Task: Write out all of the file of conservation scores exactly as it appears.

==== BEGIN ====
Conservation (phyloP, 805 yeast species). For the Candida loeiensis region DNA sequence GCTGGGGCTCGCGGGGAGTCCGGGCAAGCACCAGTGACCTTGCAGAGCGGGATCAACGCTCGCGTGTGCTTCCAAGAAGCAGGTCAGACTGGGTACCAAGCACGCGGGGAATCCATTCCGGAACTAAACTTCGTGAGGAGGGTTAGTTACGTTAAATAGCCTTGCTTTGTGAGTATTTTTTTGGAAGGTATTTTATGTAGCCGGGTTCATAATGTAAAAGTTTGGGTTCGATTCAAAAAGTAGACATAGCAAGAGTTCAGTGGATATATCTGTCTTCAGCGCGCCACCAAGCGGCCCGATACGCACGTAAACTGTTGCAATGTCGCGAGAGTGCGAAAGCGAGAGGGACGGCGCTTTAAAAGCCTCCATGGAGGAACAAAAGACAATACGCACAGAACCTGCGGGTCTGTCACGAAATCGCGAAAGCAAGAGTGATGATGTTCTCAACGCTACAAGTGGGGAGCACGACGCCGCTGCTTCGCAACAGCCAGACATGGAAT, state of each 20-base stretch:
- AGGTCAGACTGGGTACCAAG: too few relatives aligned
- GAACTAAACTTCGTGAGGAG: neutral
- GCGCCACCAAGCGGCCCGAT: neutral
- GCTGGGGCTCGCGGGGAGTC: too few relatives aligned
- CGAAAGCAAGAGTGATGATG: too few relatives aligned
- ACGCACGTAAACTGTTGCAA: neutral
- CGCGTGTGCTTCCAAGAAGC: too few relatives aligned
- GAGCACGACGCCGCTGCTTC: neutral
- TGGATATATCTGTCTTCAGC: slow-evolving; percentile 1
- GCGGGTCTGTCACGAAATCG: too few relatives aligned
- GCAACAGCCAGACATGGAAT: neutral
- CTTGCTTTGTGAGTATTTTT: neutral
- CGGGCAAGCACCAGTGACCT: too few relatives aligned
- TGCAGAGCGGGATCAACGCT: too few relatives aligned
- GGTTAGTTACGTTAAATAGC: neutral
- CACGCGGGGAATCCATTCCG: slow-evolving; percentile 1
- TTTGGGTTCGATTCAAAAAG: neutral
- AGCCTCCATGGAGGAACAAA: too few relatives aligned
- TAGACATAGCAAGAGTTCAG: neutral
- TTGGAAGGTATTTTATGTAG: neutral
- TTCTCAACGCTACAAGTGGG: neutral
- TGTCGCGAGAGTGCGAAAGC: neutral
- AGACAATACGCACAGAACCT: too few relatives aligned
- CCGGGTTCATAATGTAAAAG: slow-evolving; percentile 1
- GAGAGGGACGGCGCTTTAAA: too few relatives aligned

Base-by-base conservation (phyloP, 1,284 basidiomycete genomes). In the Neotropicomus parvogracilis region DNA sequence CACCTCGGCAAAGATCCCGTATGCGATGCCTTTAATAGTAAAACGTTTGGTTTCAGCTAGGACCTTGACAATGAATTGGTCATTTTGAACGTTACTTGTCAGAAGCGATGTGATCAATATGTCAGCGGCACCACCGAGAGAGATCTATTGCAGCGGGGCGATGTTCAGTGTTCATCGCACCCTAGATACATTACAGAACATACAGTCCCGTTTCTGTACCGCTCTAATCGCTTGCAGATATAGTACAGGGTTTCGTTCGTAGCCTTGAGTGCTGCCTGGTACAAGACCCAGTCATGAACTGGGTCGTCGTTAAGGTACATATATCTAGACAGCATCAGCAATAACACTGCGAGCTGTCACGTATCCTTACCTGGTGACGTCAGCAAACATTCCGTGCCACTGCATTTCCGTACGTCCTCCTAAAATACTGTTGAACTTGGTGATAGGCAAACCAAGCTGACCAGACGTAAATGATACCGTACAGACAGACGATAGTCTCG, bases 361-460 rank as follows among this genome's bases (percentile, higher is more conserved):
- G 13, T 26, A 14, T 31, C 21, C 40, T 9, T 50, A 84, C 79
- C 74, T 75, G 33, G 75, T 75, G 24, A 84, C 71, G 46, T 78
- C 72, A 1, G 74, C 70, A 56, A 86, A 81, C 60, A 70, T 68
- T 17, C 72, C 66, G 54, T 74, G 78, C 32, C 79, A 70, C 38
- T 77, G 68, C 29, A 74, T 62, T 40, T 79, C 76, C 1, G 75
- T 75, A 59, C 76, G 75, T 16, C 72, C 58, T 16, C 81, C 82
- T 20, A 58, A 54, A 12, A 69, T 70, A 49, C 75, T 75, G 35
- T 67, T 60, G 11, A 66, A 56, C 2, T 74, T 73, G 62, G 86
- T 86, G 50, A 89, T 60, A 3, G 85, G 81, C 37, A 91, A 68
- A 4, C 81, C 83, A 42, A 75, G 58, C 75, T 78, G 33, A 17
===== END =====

Conservation (phyloP, 805 yeast species). For the Candida loeiensis region DNA sequence GCTGGGGCTCGCGGGGAGTCCGGGCAAGCACCAGTGACCTTGCAGAGCGGGATCAACGCTCGCGTGTGCTTCCAAGAAGCAGGTCAGACTGGGTACCAAGCACGCGGGGAATCCATTCCGGAACTAAACTTCGTGAGGAGGGTTAGTTACGTTAAATAGCCTTGCTTTGTGAGTATTTTTTTGGAAGGTATTTTATGTAGCCGGGTTCATAATGTAAAAGTTTGGGTTCGATTCAAAAAGTAGACATAGCAAGAGTTCAGTGGATATATCTGTCTTCAGCGCGCCACCAAGCGGCCCGATACGCACGTAAACTGTTGCAATGTCGCGAGAGTGCGAAAGCGAGAGGGACGGCGCTTTAAAAGCCTCCATGGAGGAACAAAAGACAATACGCACAGAACCTGCGGGTCTGTCACGAAATCGCGAAAGCAAGAGTGATGATGTTCTCAACGCTACAAGTGGGGAGCACGACGCCGCTGCTTCGCAACAGCCAGACATGGAAT, state of each 20-base stretch:
- AGGTCAGACTGGGTACCAAG: too few relatives aligned
- GAACTAAACTTCGTGAGGAG: neutral
- GCGCCACCAAGCGGCCCGAT: neutral
- GCTGGGGCTCGCGGGGAGTC: too few relatives aligned
- CGAAAGCAAGAGTGATGATG: too few relatives aligned
- ACGCACGTAAACTGTTGCAA: neutral
- CGCGTGTGCTTCCAAGAAGC: too few relatives aligned
- GAGCACGACGCCGCTGCTTC: neutral
- TGGATATATCTGTCTTCAGC: slow-evolving; percentile 1
- GCGGGTCTGTCACGAAATCG: too few relatives aligned
- GCAACAGCCAGACATGGAAT: neutral
- CTTGCTTTGTGAGTATTTTT: neutral
- CGGGCAAGCACCAGTGACCT: too few relatives aligned
- TGCAGAGCGGGATCAACGCT: too few relatives aligned
- GGTTAGTTACGTTAAATAGC: neutral
- CACGCGGGGAATCCATTCCG: slow-evolving; percentile 1
- TTTGGGTTCGATTCAAAAAG: neutral
- AGCCTCCATGGAGGAACAAA: too few relatives aligned
- TAGACATAGCAAGAGTTCAG: neutral
- TTGGAAGGTATTTTATGTAG: neutral
- TTCTCAACGCTACAAGTGGG: neutral
- TGTCGCGAGAGTGCGAAAGC: neutral
- AGACAATACGCACAGAACCT: too few relatives aligned
- CCGGGTTCATAATGTAAAAG: slow-evolving; percentile 1
- GAGAGGGACGGCGCTTTAAA: too few relatives aligned

Base-by-base conservation (phyloP, 1,284 basidiomycete genomes). In the Neotropicomus parvogracilis region DNA sequence CACCTCGGCAAAGATCCCGTATGCGATGCCTTTAATAGTAAAACGTTTGGTTTCAGCTAGGACCTTGACAATGAATTGGTCATTTTGAACGTTACTTGTCAGAAGCGATGTGATCAATATGTCAGCGGCACCACCGAGAGAGATCTATTGCAGCGGGGCGATGTTCAGTGTTCATCGCACCCTAGATACATTACAGAACATACAGTCCCGTTTCTGTACCGCTCTAATCGCTTGCAGATATAGTACAGGGTTTCGTTCGTAGCCTTGAGTGCTGCCTGGTACAAGACCCAGTCATGAACTGGGTCGTCGTTAAGGTACATATATCTAGACAGCATCAGCAATAACACTGCGAGCTGTCACGTATCCTTACCTGGTGACGTCAGCAAACATTCCGTGCCACTGCATTTCCGTACGTCCTCCTAAAATACTGTTGAACTTGGTGATAGGCAAACCAAGCTGACCAGACGTAAATGATACCGTACAGACAGACGATAGTCTCG, bases 361-460 rank as follows among this genome's bases (percentile, higher is more conserved):
- G 13, T 26, A 14, T 31, C 21, C 40, T 9, T 50, A 84, C 79
- C 74, T 75, G 33, G 75, T 75, G 24, A 84, C 71, G 46, T 78
- C 72, A 1, G 74, C 70, A 56, A 86, A 81, C 60, A 70, T 68
- T 17, C 72, C 66, G 54, T 74, G 78, C 32, C 79, A 70, C 38
- T 77, G 68, C 29, A 74, T 62, T 40, T 79, C 76, C 1, G 75
- T 75, A 59, C 76, G 75, T 16, C 72, C 58, T 16, C 81, C 82
- T 20, A 58, A 54, A 12, A 69, T 70, A 49, C 75, T 75, G 35
- T 67, T 60, G 11, A 66, A 56, C 2, T 74, T 73, G 62, G 86
- T 86, G 50, A 89, T 60, A 3, G 85, G 81, C 37, A 91, A 68
- A 4, C 81, C 83, A 42, A 75, G 58, C 75, T 78, G 33, A 17